Clinical Practice Guideline

for

AORTIC STENOSIS

Developed for the

Aerospace Medical Association

by their constituent organization

American Society of Aerospace Medicine Specialists

 

Overview: Aortic stenosis (AS) usually occurs at the level of the aortic valve.  Supravalvular and subvalvular forms of AS exist but are unusual congenital defects unlikely to present as a new diagnosis in an adult military aviator/aircrew.  These would be addressed aeromedically on a case-by-case basis.  Valvular AS has several causes.  In older adults the most common is senile AS, an aging-related calcifying, degenerative process.  In the military aviator/aircrew population the most common cause will be associated bicuspid aortic valve.  AS is still unusual in military aviator/aircrew with bicuspid aortic valve because this complication usually occurs in middle-aged or older patients.

 

While the diagnosis may be suspected by careful auscultation, AS is primarily an echocardiographic (echo) diagnosis.  On echo AS is graded by a combination of mean pressure gradient across the stenotic valve and calculated valve area.  Grading categories are mild, mild-to-moderate, moderate and severe.

 

In early 2007, the American Heart Association published new infective endocarditis guidelines that are dramatically different from past recommendations.  Subsequently endocarditis prophylaxis was recommended only for specified high risk groups, and only for dental procedures, respiratory tract procedures, and procedures on infected skin, skin structures or musculoskeletal tissue.  The high risk group was limited to prosthetic cardiac valves, previous endocarditis, select congenital heart conditions and cardiac transplant patients with valvulopathy.  Prophylaxis was no longer recommended for gastrointestinal or genitourinary procedures.  Conditions commonly seen by most aerospace medicine practitioners were not included in the list of high risk conditions.  Such common conditions no longer recommended for endocarditis prophylaxis include, but are not limited to, mitral valve prolapse, bicuspid aortic valve, mitral or aortic regurgitation with normal valve (e.g. primary mitral regurgitation) and uncorrected small defects of the atrial and ventricular septum.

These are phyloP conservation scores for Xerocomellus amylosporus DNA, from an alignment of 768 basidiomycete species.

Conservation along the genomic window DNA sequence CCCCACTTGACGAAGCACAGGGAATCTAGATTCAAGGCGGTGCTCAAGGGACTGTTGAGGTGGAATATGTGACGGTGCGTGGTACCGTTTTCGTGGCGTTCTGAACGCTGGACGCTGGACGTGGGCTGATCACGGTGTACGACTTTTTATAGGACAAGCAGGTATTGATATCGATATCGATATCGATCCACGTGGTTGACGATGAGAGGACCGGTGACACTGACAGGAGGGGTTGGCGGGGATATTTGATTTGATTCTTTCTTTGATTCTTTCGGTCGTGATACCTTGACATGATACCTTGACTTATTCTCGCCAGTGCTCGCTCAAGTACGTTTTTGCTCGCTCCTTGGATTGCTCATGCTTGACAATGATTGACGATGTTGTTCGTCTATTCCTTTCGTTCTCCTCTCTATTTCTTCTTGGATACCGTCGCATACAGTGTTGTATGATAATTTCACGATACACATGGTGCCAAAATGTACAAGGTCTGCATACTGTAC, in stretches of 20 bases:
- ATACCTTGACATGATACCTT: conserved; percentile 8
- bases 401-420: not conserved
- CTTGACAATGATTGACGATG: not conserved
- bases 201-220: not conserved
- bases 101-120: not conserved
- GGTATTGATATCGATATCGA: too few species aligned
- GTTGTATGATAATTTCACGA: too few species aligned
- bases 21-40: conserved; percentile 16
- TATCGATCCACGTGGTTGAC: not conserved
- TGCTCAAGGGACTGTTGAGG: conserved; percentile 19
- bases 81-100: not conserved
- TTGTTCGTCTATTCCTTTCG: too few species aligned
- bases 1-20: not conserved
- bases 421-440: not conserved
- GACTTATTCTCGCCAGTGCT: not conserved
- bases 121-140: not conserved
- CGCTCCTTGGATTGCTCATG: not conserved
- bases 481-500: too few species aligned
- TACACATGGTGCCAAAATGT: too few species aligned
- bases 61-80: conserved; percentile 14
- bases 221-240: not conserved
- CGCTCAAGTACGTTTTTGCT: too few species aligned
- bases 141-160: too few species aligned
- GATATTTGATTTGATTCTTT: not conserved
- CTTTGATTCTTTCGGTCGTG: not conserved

Aeromedical Concerns: Aeromedical concerns for AS include progression to significant stenosis and requirement for aortic valve replacement or repair.  The prognosis of mild AS is good and essentially normal for at least five years after diagnosis.  Once AS has progressed to moderate or severe, aeromedical and clinical concerns also include sudden cardiac death, syncope, angina and dyspnea.  Angina may occur in the absence of significant coronary atherosclerosis while dyspnea may appear as a result of left ventricular dysfunction.  Event rates are 5% and 10% per year for asymptomatic and symptomatic moderate AS, respectively.  Event rates are considerably higher for severe AS.  Mild-to-moderate AS has normal expected event rates for 1-3 years, but represents AS that is likely progressing toward moderate and later severe AS.  At this level of stenosis, maintenance of normal cardiac output under +Gz load is a potential aeromedical concern, prompting restriction from high performance military flying duties.